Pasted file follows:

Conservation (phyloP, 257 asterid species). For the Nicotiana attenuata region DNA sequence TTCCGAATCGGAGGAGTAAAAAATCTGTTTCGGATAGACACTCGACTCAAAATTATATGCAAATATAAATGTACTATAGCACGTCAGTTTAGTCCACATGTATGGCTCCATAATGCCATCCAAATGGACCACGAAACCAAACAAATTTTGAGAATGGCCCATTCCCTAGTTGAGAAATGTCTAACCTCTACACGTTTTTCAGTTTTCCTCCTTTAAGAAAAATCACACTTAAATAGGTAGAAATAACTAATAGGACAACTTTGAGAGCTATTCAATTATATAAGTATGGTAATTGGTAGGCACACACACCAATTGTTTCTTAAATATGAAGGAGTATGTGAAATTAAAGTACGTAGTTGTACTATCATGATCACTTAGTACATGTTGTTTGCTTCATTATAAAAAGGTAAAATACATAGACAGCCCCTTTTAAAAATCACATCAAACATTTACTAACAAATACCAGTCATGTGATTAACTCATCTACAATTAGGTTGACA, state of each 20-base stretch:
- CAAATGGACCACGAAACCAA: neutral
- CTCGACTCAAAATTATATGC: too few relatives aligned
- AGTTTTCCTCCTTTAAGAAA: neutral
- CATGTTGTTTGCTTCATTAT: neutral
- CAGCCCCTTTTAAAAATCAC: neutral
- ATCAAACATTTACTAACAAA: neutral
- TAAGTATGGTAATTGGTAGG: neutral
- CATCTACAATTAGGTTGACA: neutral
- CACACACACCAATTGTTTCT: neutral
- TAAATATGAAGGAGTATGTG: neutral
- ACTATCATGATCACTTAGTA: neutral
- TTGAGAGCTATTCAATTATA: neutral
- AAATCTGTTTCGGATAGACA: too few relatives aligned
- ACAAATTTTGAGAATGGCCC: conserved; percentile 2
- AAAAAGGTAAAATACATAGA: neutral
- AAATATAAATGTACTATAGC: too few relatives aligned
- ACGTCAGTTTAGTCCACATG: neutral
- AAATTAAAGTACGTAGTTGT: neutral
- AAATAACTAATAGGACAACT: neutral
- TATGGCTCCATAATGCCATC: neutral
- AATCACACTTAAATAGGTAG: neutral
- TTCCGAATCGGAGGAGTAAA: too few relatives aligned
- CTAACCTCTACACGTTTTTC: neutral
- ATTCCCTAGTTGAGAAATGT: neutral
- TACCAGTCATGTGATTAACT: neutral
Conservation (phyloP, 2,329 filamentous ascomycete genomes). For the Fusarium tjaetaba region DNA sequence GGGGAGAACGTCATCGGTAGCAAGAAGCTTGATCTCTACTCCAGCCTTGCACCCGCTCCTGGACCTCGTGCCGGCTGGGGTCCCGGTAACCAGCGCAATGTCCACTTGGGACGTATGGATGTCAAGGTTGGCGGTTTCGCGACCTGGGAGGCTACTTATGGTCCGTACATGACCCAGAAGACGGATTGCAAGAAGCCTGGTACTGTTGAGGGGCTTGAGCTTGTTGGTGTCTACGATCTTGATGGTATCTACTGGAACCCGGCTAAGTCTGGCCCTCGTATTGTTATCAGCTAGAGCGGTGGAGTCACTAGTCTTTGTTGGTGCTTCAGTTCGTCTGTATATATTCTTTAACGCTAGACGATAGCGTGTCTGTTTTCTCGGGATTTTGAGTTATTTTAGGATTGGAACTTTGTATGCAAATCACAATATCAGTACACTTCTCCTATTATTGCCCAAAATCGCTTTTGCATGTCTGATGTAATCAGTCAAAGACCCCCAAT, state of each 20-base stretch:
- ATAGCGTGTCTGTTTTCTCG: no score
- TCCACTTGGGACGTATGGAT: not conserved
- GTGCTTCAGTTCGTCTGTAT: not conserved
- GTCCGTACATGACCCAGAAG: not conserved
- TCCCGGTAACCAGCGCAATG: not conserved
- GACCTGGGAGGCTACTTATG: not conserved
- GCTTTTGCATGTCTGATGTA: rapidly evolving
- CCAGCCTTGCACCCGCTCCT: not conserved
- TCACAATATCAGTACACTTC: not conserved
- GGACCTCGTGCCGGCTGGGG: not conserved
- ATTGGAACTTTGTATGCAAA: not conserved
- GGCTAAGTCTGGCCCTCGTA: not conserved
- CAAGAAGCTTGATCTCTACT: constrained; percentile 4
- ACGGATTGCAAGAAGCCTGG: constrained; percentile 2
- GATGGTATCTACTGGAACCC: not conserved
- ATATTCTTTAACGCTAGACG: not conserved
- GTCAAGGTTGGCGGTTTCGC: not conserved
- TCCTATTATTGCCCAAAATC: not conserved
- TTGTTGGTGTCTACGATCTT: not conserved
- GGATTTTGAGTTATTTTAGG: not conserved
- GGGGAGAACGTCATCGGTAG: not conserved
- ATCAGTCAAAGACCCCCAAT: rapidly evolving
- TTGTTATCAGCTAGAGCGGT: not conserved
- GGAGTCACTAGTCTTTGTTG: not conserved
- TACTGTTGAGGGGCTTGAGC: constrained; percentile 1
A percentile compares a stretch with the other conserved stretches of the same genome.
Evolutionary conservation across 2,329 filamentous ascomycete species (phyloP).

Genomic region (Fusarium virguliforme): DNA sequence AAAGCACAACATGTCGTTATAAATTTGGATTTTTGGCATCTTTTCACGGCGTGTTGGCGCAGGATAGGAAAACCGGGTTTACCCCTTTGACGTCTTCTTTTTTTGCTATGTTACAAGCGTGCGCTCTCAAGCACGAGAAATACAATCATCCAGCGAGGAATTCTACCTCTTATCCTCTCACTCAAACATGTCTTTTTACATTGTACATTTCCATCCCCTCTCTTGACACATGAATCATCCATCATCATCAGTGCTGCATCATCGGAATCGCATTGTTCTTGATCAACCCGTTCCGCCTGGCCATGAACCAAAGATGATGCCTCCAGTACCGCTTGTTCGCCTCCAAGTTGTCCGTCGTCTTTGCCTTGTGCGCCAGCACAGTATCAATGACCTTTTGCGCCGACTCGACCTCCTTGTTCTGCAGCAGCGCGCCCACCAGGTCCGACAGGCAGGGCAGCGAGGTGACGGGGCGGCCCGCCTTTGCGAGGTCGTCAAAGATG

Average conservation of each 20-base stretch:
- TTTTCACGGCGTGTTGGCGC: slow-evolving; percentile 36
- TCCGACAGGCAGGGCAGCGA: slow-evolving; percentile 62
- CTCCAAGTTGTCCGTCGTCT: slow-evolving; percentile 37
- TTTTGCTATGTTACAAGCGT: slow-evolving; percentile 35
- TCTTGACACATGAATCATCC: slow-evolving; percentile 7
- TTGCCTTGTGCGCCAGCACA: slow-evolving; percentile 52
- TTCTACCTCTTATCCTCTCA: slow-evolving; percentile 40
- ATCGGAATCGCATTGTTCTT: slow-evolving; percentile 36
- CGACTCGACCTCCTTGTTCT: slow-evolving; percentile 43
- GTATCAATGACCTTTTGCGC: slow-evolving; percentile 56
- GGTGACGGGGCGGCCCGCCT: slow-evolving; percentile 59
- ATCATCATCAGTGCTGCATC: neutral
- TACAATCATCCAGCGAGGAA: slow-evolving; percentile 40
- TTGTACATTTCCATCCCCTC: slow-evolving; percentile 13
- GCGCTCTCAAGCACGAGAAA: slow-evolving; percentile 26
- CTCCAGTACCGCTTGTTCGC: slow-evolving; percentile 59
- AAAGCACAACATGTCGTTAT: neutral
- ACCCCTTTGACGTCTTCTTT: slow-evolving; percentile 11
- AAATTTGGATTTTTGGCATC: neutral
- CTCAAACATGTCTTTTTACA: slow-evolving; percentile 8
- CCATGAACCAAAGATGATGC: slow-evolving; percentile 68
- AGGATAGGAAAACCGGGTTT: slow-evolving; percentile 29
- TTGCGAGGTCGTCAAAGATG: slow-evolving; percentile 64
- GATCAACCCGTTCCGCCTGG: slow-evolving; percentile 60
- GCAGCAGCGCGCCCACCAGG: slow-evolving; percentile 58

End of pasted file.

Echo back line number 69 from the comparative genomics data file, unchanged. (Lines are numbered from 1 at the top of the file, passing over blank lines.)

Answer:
- TACAATCATCCAGCGAGGAA: slow-evolving; percentile 40